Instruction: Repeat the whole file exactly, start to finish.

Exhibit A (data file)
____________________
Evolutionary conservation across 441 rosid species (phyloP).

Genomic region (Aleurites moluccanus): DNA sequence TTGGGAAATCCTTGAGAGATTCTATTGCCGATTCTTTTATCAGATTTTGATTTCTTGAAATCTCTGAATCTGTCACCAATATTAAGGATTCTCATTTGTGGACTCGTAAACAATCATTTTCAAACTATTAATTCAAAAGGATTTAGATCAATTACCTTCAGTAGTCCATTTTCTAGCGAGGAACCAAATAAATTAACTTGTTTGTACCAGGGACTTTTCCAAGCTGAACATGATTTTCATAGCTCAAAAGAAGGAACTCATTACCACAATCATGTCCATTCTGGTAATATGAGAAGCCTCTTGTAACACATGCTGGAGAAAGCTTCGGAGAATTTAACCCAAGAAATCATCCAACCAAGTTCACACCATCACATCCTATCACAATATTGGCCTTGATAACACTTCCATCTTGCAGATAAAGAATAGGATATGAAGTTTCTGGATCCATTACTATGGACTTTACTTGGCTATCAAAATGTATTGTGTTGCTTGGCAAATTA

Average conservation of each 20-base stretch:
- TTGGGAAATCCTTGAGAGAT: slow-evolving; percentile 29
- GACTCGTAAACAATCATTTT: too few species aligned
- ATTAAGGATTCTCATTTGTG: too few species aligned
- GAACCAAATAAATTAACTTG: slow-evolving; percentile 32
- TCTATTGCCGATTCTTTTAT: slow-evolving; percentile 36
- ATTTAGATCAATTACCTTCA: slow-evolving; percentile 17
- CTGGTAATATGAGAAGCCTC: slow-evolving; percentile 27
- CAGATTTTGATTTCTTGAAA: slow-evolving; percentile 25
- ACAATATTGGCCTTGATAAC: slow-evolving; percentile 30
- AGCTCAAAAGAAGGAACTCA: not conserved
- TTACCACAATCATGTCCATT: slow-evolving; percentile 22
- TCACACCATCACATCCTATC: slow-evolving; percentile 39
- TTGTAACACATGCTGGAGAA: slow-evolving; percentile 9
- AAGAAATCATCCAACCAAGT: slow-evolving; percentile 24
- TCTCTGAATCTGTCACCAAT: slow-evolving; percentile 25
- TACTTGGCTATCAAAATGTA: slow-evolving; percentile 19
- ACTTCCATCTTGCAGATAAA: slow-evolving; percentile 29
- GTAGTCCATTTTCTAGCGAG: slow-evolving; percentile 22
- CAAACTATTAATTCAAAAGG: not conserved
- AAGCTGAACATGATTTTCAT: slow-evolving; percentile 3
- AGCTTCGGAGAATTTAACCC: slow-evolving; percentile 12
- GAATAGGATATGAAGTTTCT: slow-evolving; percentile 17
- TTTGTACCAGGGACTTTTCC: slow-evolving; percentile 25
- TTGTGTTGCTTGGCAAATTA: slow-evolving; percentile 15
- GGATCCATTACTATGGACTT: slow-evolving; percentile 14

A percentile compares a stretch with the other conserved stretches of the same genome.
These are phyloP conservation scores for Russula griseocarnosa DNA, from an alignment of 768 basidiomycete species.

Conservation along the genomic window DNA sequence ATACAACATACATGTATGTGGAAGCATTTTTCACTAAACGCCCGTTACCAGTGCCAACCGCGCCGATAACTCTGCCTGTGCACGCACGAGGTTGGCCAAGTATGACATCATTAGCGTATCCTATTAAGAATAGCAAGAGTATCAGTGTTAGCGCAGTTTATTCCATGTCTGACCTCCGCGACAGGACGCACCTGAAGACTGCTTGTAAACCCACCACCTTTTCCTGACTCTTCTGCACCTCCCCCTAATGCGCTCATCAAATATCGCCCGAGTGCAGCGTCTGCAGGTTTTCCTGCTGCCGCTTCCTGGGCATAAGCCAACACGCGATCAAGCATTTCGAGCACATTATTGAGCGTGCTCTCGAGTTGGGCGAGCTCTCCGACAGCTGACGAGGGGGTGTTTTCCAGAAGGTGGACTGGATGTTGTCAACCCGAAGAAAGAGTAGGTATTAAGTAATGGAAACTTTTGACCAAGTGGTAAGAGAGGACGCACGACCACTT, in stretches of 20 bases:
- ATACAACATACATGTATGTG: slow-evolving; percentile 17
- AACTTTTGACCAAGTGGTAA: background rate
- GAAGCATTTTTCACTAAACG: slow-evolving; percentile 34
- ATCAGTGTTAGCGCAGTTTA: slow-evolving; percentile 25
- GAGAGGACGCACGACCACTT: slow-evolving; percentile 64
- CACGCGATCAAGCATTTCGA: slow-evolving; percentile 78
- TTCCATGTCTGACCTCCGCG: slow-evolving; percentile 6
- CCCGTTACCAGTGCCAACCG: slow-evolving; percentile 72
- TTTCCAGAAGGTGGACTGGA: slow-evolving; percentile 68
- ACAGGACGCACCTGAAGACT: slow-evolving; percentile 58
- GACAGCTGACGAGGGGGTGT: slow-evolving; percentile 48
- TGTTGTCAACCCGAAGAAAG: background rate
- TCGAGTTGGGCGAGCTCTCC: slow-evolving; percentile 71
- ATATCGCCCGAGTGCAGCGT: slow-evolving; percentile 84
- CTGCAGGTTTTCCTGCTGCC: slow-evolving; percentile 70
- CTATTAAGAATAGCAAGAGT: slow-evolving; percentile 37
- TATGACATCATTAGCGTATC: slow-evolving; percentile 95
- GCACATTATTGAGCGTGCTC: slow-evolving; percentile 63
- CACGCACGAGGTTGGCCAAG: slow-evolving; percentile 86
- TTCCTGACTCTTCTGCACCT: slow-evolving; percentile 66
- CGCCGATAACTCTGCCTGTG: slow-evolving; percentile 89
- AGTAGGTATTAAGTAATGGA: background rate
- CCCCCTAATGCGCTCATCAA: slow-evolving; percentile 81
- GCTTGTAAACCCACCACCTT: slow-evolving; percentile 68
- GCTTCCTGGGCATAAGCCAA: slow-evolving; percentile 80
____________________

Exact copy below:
Evolutionary conservation across 441 rosid species (phyloP).

Genomic region (Aleurites moluccanus): DNA sequence TTGGGAAATCCTTGAGAGATTCTATTGCCGATTCTTTTATCAGATTTTGATTTCTTGAAATCTCTGAATCTGTCACCAATATTAAGGATTCTCATTTGTGGACTCGTAAACAATCATTTTCAAACTATTAATTCAAAAGGATTTAGATCAATTACCTTCAGTAGTCCATTTTCTAGCGAGGAACCAAATAAATTAACTTGTTTGTACCAGGGACTTTTCCAAGCTGAACATGATTTTCATAGCTCAAAAGAAGGAACTCATTACCACAATCATGTCCATTCTGGTAATATGAGAAGCCTCTTGTAACACATGCTGGAGAAAGCTTCGGAGAATTTAACCCAAGAAATCATCCAACCAAGTTCACACCATCACATCCTATCACAATATTGGCCTTGATAACACTTCCATCTTGCAGATAAAGAATAGGATATGAAGTTTCTGGATCCATTACTATGGACTTTACTTGGCTATCAAAATGTATTGTGTTGCTTGGCAAATTA

Average conservation of each 20-base stretch:
- TTGGGAAATCCTTGAGAGAT: slow-evolving; percentile 29
- GACTCGTAAACAATCATTTT: too few species aligned
- ATTAAGGATTCTCATTTGTG: too few species aligned
- GAACCAAATAAATTAACTTG: slow-evolving; percentile 32
- TCTATTGCCGATTCTTTTAT: slow-evolving; percentile 36
- ATTTAGATCAATTACCTTCA: slow-evolving; percentile 17
- CTGGTAATATGAGAAGCCTC: slow-evolving; percentile 27
- CAGATTTTGATTTCTTGAAA: slow-evolving; percentile 25
- ACAATATTGGCCTTGATAAC: slow-evolving; percentile 30
- AGCTCAAAAGAAGGAACTCA: not conserved
- TTACCACAATCATGTCCATT: slow-evolving; percentile 22
- TCACACCATCACATCCTATC: slow-evolving; percentile 39
- TTGTAACACATGCTGGAGAA: slow-evolving; percentile 9
- AAGAAATCATCCAACCAAGT: slow-evolving; percentile 24
- TCTCTGAATCTGTCACCAAT: slow-evolving; percentile 25
- TACTTGGCTATCAAAATGTA: slow-evolving; percentile 19
- ACTTCCATCTTGCAGATAAA: slow-evolving; percentile 29
- GTAGTCCATTTTCTAGCGAG: slow-evolving; percentile 22
- CAAACTATTAATTCAAAAGG: not conserved
- AAGCTGAACATGATTTTCAT: slow-evolving; percentile 3
- AGCTTCGGAGAATTTAACCC: slow-evolving; percentile 12
- GAATAGGATATGAAGTTTCT: slow-evolving; percentile 17
- TTTGTACCAGGGACTTTTCC: slow-evolving; percentile 25
- TTGTGTTGCTTGGCAAATTA: slow-evolving; percentile 15
- GGATCCATTACTATGGACTT: slow-evolving; percentile 14

A percentile compares a stretch with the other conserved stretches of the same genome.
These are phyloP conservation scores for Russula griseocarnosa DNA, from an alignment of 768 basidiomycete species.

Conservation along the genomic window DNA sequence ATACAACATACATGTATGTGGAAGCATTTTTCACTAAACGCCCGTTACCAGTGCCAACCGCGCCGATAACTCTGCCTGTGCACGCACGAGGTTGGCCAAGTATGACATCATTAGCGTATCCTATTAAGAATAGCAAGAGTATCAGTGTTAGCGCAGTTTATTCCATGTCTGACCTCCGCGACAGGACGCACCTGAAGACTGCTTGTAAACCCACCACCTTTTCCTGACTCTTCTGCACCTCCCCCTAATGCGCTCATCAAATATCGCCCGAGTGCAGCGTCTGCAGGTTTTCCTGCTGCCGCTTCCTGGGCATAAGCCAACACGCGATCAAGCATTTCGAGCACATTATTGAGCGTGCTCTCGAGTTGGGCGAGCTCTCCGACAGCTGACGAGGGGGTGTTTTCCAGAAGGTGGACTGGATGTTGTCAACCCGAAGAAAGAGTAGGTATTAAGTAATGGAAACTTTTGACCAAGTGGTAAGAGAGGACGCACGACCACTT, in stretches of 20 bases:
- ATACAACATACATGTATGTG: slow-evolving; percentile 17
- AACTTTTGACCAAGTGGTAA: background rate
- GAAGCATTTTTCACTAAACG: slow-evolving; percentile 34
- ATCAGTGTTAGCGCAGTTTA: slow-evolving; percentile 25
- GAGAGGACGCACGACCACTT: slow-evolving; percentile 64
- CACGCGATCAAGCATTTCGA: slow-evolving; percentile 78
- TTCCATGTCTGACCTCCGCG: slow-evolving; percentile 6
- CCCGTTACCAGTGCCAACCG: slow-evolving; percentile 72
- TTTCCAGAAGGTGGACTGGA: slow-evolving; percentile 68
- ACAGGACGCACCTGAAGACT: slow-evolving; percentile 58
- GACAGCTGACGAGGGGGTGT: slow-evolving; percentile 48
- TGTTGTCAACCCGAAGAAAG: background rate
- TCGAGTTGGGCGAGCTCTCC: slow-evolving; percentile 71
- ATATCGCCCGAGTGCAGCGT: slow-evolving; percentile 84
- CTGCAGGTTTTCCTGCTGCC: slow-evolving; percentile 70
- CTATTAAGAATAGCAAGAGT: slow-evolving; percentile 37
- TATGACATCATTAGCGTATC: slow-evolving; percentile 95
- GCACATTATTGAGCGTGCTC: slow-evolving; percentile 63
- CACGCACGAGGTTGGCCAAG: slow-evolving; percentile 86
- TTCCTGACTCTTCTGCACCT: slow-evolving; percentile 66
- CGCCGATAACTCTGCCTGTG: slow-evolving; percentile 89
- AGTAGGTATTAAGTAATGGA: background rate
- CCCCCTAATGCGCTCATCAA: slow-evolving; percentile 81
- GCTTGTAAACCCACCACCTT: slow-evolving; percentile 68
- GCTTCCTGGGCATAAGCCAA: slow-evolving; percentile 80